Childhood & Early Life
Otto Frank was born in Frankfurt am Main, Germany, to Michael Frank and Alice Betty Frank. He was born in a Jewish family and had three other siblings—Robert, Herbert and Helene Frank.
After finishing his high school studies in Germany, Frank pursued art history at the University of Heidelberg.
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Frank did a job at a local bank for a year and side by side he started pursuing economics at a university. It was around this time that he got an opportunity to work in Manhattan, New York.
An internship at Macy’s Department store in New York was arranged for him. He became very excited about this opportunity and left for New York but sudden death of his father required him to come back after two weeks.
After attending the funeral, Frank again headed back to New York to make a decent living there. He spent two years working there; he worked at the Macy’s and then secured a position at a bank.
In 1911, Frank returned back to his homeland and started working in a company that manufactured window frames and later during World War I, he took up a job with a manufacturer of horseshoes for the German army.
Soon, Frank was taken into the German Military in 1914 and was stationed at the Western front where he earned the rank of lieutenant. After the war ended, he returned back to his normal civilian life.
Frank took over the management of the family bank which his younger brother was looking after until now but was not able to handle it properly. In 1936, he founded his own company ‘Opekta Company’ and became its director.
Soon he shifted with his family to Holland to avoid the dangers of growing resistance of Hitler’s army towards the Jews. In 1940, Holland was invaded by Germany and Jews were prohibited to run their own businesses.
Frank had to appoint his Dutch colleagues as the owners of the firm and in 1942, his elder daughter got an official letter that expected her to join a work camp. This shook the family and they went into hiding.
The whole family hid into a secret annex above Frank’s former office along with other Jews and lived there for two years. This was the time when his youngest daughter Anne started to write a journal on her experiences.
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In 1944, Frank family’s safe haven was invaded by the Gestapo and the whole family was arrested and sent to the Westerbork transit concentration camp and later to the Auschwitz concentration camp.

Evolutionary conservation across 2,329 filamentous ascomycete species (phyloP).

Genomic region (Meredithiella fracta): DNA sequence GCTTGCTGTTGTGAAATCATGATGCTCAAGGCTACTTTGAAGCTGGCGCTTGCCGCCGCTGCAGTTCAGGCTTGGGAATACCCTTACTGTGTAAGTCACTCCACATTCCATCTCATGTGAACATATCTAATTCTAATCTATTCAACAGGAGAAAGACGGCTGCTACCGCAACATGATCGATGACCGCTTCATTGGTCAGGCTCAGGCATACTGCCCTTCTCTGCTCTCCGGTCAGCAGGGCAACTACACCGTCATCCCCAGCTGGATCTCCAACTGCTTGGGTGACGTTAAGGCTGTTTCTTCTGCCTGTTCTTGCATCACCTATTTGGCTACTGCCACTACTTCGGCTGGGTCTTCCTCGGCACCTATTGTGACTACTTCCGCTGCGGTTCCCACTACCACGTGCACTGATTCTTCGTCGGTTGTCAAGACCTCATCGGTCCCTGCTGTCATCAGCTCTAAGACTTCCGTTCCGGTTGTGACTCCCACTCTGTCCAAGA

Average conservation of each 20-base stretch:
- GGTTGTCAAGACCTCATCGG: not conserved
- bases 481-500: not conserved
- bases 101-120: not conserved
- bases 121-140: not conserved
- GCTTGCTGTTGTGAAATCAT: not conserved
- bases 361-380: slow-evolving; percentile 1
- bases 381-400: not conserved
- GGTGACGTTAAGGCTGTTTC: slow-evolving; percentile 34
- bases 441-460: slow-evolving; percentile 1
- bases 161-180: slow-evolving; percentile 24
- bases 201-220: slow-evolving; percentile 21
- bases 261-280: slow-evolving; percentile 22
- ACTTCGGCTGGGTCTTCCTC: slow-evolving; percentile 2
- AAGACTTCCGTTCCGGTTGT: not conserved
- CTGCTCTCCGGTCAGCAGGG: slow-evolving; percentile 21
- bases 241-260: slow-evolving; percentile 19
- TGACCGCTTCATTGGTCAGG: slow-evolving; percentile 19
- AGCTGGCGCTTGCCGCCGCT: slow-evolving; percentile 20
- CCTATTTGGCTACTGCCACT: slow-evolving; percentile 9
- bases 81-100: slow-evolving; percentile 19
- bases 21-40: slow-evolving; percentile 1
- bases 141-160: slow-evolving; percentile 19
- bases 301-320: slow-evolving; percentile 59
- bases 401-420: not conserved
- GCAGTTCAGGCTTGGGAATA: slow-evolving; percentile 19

It was at Auschwitz that Frank was separated forever from his wife and his two daughters as he was shifted to men’s barracks and then to sick barracks. He was later released by Soviet troops in 1945.
Frank went to Netherlands and tried his best to trace his family and friends but after months of struggling with the search, he finally realized that he was the sole survivor in his family.
In 1945, Anne’s journal was handed to Frank by Miep Gies who salvaged the manuscript from the raided secret hiding. Frank did not do anything with it for some time but slowly started to translate it for his relatives.
Slowly he found out that Anne’s writing reflected the pain of all the Jews who went through the act of hatred and violence at the hands of Nazis. He considered getting it published.
He typed Anne’s dairy into a manuscript and edited the parts that he considered were too private a detail of his family to divulge. He then sent it to the Dutch historian Jan Romein, who evaluated it for ‘Het Parool’.
In 1946, Amsterdam’s Contract Publishing took interest in Anne’s dairy and accepted it for publication. In the following year, Anne’s diary’s first edition came out under the title of, ‘Het Achterhuis’ which means ‘The Secret Annex’.
In 1952, ‘Het Achterhuis’ was translated into English successfully, which is responsible for its eventual theatrical portrayal and a film version. Besides this, Frank was involved in restoration of the building where his family hid during the war.
Frank family went into hiding in one of the upper rooms of his office ‘Opekta Company’ on the Prinsengracht. They moved in there with another family of three—Hermann van Pels. His colleagues helped them to live in hiding for two years; these were—Johannes Kleiman, Miep Gies, Victor Kugler and Bep Voskuijl.
It was an anonymous informant that betrayed the family and they were all arrested.
The place of their hiding was considered for demolition but Frank and his friend Johannes Kleiman founded the Anne Frank Foundation in 1957 and restored the building and opened a museum there, under the name of ‘Anne Frank House’.